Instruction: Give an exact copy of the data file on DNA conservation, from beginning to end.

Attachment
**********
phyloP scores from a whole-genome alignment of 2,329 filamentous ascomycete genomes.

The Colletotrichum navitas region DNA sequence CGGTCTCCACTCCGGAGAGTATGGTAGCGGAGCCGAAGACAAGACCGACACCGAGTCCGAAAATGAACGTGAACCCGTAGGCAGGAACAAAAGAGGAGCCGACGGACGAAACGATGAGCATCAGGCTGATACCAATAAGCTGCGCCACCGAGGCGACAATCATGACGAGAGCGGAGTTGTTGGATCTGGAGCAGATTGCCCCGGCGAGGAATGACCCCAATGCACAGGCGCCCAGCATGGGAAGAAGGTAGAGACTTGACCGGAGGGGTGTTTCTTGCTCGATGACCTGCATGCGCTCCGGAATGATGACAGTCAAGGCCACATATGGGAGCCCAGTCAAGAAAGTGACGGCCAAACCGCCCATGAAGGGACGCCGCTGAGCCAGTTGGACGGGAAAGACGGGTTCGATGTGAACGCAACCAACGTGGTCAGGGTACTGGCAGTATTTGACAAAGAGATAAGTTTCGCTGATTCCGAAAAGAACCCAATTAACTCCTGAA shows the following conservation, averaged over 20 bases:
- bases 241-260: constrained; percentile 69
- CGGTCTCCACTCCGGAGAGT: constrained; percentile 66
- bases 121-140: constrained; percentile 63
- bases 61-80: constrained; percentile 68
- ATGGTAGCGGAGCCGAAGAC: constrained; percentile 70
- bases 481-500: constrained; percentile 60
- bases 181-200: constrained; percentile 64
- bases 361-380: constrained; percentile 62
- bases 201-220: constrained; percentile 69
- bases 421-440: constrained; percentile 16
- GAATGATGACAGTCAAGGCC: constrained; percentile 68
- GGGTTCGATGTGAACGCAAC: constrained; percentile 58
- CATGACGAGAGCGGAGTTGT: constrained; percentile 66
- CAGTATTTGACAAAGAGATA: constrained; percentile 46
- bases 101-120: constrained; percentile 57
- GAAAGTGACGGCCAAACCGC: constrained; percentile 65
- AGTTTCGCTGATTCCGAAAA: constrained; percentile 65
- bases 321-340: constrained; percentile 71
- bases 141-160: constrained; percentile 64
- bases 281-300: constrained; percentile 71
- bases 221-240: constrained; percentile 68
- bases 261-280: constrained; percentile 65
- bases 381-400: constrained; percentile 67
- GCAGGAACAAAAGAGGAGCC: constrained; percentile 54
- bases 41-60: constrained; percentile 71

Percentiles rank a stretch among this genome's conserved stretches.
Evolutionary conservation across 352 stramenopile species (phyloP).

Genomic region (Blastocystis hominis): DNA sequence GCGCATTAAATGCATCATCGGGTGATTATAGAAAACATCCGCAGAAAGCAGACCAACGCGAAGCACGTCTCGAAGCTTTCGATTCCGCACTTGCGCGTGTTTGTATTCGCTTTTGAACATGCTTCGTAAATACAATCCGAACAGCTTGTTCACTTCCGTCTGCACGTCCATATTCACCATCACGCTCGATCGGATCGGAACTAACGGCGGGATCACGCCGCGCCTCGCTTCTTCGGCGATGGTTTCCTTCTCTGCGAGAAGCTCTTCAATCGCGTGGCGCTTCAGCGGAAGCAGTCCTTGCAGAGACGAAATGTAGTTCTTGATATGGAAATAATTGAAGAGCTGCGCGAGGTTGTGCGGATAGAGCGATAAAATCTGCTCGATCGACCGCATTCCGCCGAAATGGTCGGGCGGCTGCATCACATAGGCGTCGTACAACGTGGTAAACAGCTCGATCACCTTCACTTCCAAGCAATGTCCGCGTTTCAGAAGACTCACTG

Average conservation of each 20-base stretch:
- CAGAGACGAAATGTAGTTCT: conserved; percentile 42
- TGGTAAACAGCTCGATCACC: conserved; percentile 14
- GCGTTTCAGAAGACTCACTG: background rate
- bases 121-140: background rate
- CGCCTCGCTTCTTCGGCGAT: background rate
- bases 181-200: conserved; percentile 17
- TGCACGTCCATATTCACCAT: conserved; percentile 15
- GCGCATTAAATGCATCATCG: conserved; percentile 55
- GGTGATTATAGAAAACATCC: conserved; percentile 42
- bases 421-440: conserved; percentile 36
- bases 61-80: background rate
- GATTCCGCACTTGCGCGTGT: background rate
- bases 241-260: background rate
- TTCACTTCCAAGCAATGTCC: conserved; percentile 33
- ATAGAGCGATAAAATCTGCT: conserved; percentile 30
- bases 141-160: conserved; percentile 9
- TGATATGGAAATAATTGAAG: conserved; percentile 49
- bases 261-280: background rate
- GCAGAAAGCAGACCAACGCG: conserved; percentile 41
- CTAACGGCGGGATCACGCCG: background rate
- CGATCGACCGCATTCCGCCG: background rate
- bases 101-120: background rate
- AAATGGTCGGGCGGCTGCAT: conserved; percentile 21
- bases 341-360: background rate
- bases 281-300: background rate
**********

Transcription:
phyloP scores from a whole-genome alignment of 2,329 filamentous ascomycete genomes.

The Colletotrichum navitas region DNA sequence CGGTCTCCACTCCGGAGAGTATGGTAGCGGAGCCGAAGACAAGACCGACACCGAGTCCGAAAATGAACGTGAACCCGTAGGCAGGAACAAAAGAGGAGCCGACGGACGAAACGATGAGCATCAGGCTGATACCAATAAGCTGCGCCACCGAGGCGACAATCATGACGAGAGCGGAGTTGTTGGATCTGGAGCAGATTGCCCCGGCGAGGAATGACCCCAATGCACAGGCGCCCAGCATGGGAAGAAGGTAGAGACTTGACCGGAGGGGTGTTTCTTGCTCGATGACCTGCATGCGCTCCGGAATGATGACAGTCAAGGCCACATATGGGAGCCCAGTCAAGAAAGTGACGGCCAAACCGCCCATGAAGGGACGCCGCTGAGCCAGTTGGACGGGAAAGACGGGTTCGATGTGAACGCAACCAACGTGGTCAGGGTACTGGCAGTATTTGACAAAGAGATAAGTTTCGCTGATTCCGAAAAGAACCCAATTAACTCCTGAA shows the following conservation, averaged over 20 bases:
- bases 241-260: constrained; percentile 69
- CGGTCTCCACTCCGGAGAGT: constrained; percentile 66
- bases 121-140: constrained; percentile 63
- bases 61-80: constrained; percentile 68
- ATGGTAGCGGAGCCGAAGAC: constrained; percentile 70
- bases 481-500: constrained; percentile 60
- bases 181-200: constrained; percentile 64
- bases 361-380: constrained; percentile 62
- bases 201-220: constrained; percentile 69
- bases 421-440: constrained; percentile 16
- GAATGATGACAGTCAAGGCC: constrained; percentile 68
- GGGTTCGATGTGAACGCAAC: constrained; percentile 58
- CATGACGAGAGCGGAGTTGT: constrained; percentile 66
- CAGTATTTGACAAAGAGATA: constrained; percentile 46
- bases 101-120: constrained; percentile 57
- GAAAGTGACGGCCAAACCGC: constrained; percentile 65
- AGTTTCGCTGATTCCGAAAA: constrained; percentile 65
- bases 321-340: constrained; percentile 71
- bases 141-160: constrained; percentile 64
- bases 281-300: constrained; percentile 71
- bases 221-240: constrained; percentile 68
- bases 261-280: constrained; percentile 65
- bases 381-400: constrained; percentile 67
- GCAGGAACAAAAGAGGAGCC: constrained; percentile 54
- bases 41-60: constrained; percentile 71

Percentiles rank a stretch among this genome's conserved stretches.
Evolutionary conservation across 352 stramenopile species (phyloP).

Genomic region (Blastocystis hominis): DNA sequence GCGCATTAAATGCATCATCGGGTGATTATAGAAAACATCCGCAGAAAGCAGACCAACGCGAAGCACGTCTCGAAGCTTTCGATTCCGCACTTGCGCGTGTTTGTATTCGCTTTTGAACATGCTTCGTAAATACAATCCGAACAGCTTGTTCACTTCCGTCTGCACGTCCATATTCACCATCACGCTCGATCGGATCGGAACTAACGGCGGGATCACGCCGCGCCTCGCTTCTTCGGCGATGGTTTCCTTCTCTGCGAGAAGCTCTTCAATCGCGTGGCGCTTCAGCGGAAGCAGTCCTTGCAGAGACGAAATGTAGTTCTTGATATGGAAATAATTGAAGAGCTGCGCGAGGTTGTGCGGATAGAGCGATAAAATCTGCTCGATCGACCGCATTCCGCCGAAATGGTCGGGCGGCTGCATCACATAGGCGTCGTACAACGTGGTAAACAGCTCGATCACCTTCACTTCCAAGCAATGTCCGCGTTTCAGAAGACTCACTG

Average conservation of each 20-base stretch:
- CAGAGACGAAATGTAGTTCT: conserved; percentile 42
- TGGTAAACAGCTCGATCACC: conserved; percentile 14
- GCGTTTCAGAAGACTCACTG: background rate
- bases 121-140: background rate
- CGCCTCGCTTCTTCGGCGAT: background rate
- bases 181-200: conserved; percentile 17
- TGCACGTCCATATTCACCAT: conserved; percentile 15
- GCGCATTAAATGCATCATCG: conserved; percentile 55
- GGTGATTATAGAAAACATCC: conserved; percentile 42
- bases 421-440: conserved; percentile 36
- bases 61-80: background rate
- GATTCCGCACTTGCGCGTGT: background rate
- bases 241-260: background rate
- TTCACTTCCAAGCAATGTCC: conserved; percentile 33
- ATAGAGCGATAAAATCTGCT: conserved; percentile 30
- bases 141-160: conserved; percentile 9
- TGATATGGAAATAATTGAAG: conserved; percentile 49
- bases 261-280: background rate
- GCAGAAAGCAGACCAACGCG: conserved; percentile 41
- CTAACGGCGGGATCACGCCG: background rate
- CGATCGACCGCATTCCGCCG: background rate
- bases 101-120: background rate
- AAATGGTCGGGCGGCTGCAT: conserved; percentile 21
- bases 341-360: background rate
- bases 281-300: background rate